We examined the Pt/ceria rod samples after three cycles of CO oxidation going up to 300°C. The Pt was atomically dispersed before (Fig. 4, B and C) and after reaction (Fig. 4, E and F). To examine the nature of the Pt during reaction, we performed DRIFTS of the 1 wt % Pt/polyhedral CeO2 sample (Fig. 4A) and compared the results with a 1 wt % Pt/Al2O3 sample (Fig. 4D). Both samples were subjected to an oxidative treatment (10% O2 in He at 450°C) before exposure to reaction conditions at 125°C (CO:O2 = 1.5:1). A prominent symmetrical band at 2095 cm−1 was the only feature seen on the Pt/CeO2 support (Fig. 4A), whereas on Pt/alumina we observed multiple CO adsorption features typical of metallic Pt nanoparticles, including a band on ionic Pt at ~2100 cm−1 (which is seen most clearly when the CO is switched off while oxygen continues to flow for 10 min) (Fig. 4D). The coexistence of Pt ionic species and Pt nanoparticles on alumina and other oxide supports was also noted by Ding et al. (29). To prepare a sample that contained exclusively ionic Pt (and showing a CO adsorption band similar to Fig. 4A), they used a ZSM-5 support and low metal loading (0.5 wt %). The Pt/ZSM-5 was not stable beyond 1 min during electron microscope imaging, forming Pt nanoparticles (29). As seen from the images in Figs. 3 and 4 (24), the Pt/ceria is stable in the TEM and during repeated CO oxidation tests. The 2095 cm−1 band is the only feature seen even at 350°C during CO oxidation (fig. S12), indicating that Pt nanoparticles do not form under these conditions. As reported by Ding et al. (29), CO on ionic Pt (2095 cm−1) is not reactive at low temperatures (Fig. 4A), whereas CO on metallic Pt (2064 cm−1) reacts readily with flowing oxygen (Fig. 4D). Despite the transient activity seen on metallic Pt nanoparticles, both of these catalysts exhibit very low steady-state activity at this temperature (Fig. 2 and figs. S13 and S14) due to strongly bound CO. It is only at higher temperatures that the Pt nanoparticles on alumina and the single-atom Pt on ceria become active (Fig. 2) and exhibit similar specific activity for CO oxidation (table S2).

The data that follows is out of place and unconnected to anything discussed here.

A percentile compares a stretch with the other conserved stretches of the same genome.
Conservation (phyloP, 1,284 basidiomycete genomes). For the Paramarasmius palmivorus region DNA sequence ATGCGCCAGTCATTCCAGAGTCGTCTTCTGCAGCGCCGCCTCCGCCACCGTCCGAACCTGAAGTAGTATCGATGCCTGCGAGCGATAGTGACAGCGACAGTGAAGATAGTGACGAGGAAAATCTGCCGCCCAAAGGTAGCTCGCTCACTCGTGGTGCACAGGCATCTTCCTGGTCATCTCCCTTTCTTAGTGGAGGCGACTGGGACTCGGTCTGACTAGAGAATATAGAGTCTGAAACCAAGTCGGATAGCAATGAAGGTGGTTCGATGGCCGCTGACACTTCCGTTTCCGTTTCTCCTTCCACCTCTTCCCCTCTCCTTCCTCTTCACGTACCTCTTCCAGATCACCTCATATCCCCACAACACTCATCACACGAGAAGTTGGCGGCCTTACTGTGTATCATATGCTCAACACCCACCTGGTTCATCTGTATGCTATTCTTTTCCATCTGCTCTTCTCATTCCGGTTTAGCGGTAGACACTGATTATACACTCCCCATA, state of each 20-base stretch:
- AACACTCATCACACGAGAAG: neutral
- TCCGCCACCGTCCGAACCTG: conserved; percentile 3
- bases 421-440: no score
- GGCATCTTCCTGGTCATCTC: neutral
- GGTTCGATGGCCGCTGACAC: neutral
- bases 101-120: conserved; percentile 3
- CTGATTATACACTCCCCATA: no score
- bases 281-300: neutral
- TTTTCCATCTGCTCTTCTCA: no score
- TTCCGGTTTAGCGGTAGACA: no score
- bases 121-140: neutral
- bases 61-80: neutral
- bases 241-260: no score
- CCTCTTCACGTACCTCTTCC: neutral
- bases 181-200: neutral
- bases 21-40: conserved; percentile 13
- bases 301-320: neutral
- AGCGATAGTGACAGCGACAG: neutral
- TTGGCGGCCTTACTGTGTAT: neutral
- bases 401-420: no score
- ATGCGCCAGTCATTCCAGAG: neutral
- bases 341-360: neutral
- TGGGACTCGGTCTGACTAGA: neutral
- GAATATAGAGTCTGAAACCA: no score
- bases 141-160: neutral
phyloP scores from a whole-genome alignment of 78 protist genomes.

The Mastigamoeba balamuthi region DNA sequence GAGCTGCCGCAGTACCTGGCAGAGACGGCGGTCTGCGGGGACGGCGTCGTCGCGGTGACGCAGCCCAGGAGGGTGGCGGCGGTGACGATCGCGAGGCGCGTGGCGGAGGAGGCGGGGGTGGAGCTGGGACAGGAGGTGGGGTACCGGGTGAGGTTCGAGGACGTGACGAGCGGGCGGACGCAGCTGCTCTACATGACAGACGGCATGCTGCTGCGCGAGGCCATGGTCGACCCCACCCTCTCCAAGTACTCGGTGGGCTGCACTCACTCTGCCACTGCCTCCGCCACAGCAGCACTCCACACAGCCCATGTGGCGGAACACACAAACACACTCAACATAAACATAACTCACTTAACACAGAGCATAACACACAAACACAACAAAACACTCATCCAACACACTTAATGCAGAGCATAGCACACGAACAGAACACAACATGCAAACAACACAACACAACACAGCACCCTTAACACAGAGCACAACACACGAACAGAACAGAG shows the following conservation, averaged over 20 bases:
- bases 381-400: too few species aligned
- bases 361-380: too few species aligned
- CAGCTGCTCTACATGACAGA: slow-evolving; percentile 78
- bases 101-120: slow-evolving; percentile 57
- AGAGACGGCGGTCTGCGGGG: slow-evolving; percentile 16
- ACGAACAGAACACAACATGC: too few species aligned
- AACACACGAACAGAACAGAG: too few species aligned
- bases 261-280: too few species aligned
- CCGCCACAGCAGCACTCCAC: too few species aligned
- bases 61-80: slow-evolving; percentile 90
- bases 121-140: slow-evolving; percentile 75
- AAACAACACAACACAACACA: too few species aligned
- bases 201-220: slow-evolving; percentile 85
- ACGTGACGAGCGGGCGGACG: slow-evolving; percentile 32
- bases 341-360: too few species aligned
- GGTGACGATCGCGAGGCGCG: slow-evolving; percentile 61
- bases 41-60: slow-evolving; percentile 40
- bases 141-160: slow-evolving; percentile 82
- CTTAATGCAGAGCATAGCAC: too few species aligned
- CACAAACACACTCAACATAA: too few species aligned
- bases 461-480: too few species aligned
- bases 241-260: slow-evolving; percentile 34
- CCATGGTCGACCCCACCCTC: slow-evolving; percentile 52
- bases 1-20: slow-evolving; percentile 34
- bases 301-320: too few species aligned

Fig. 4 The atomic dispersion of Pt is preserved during CO oxidation measurements.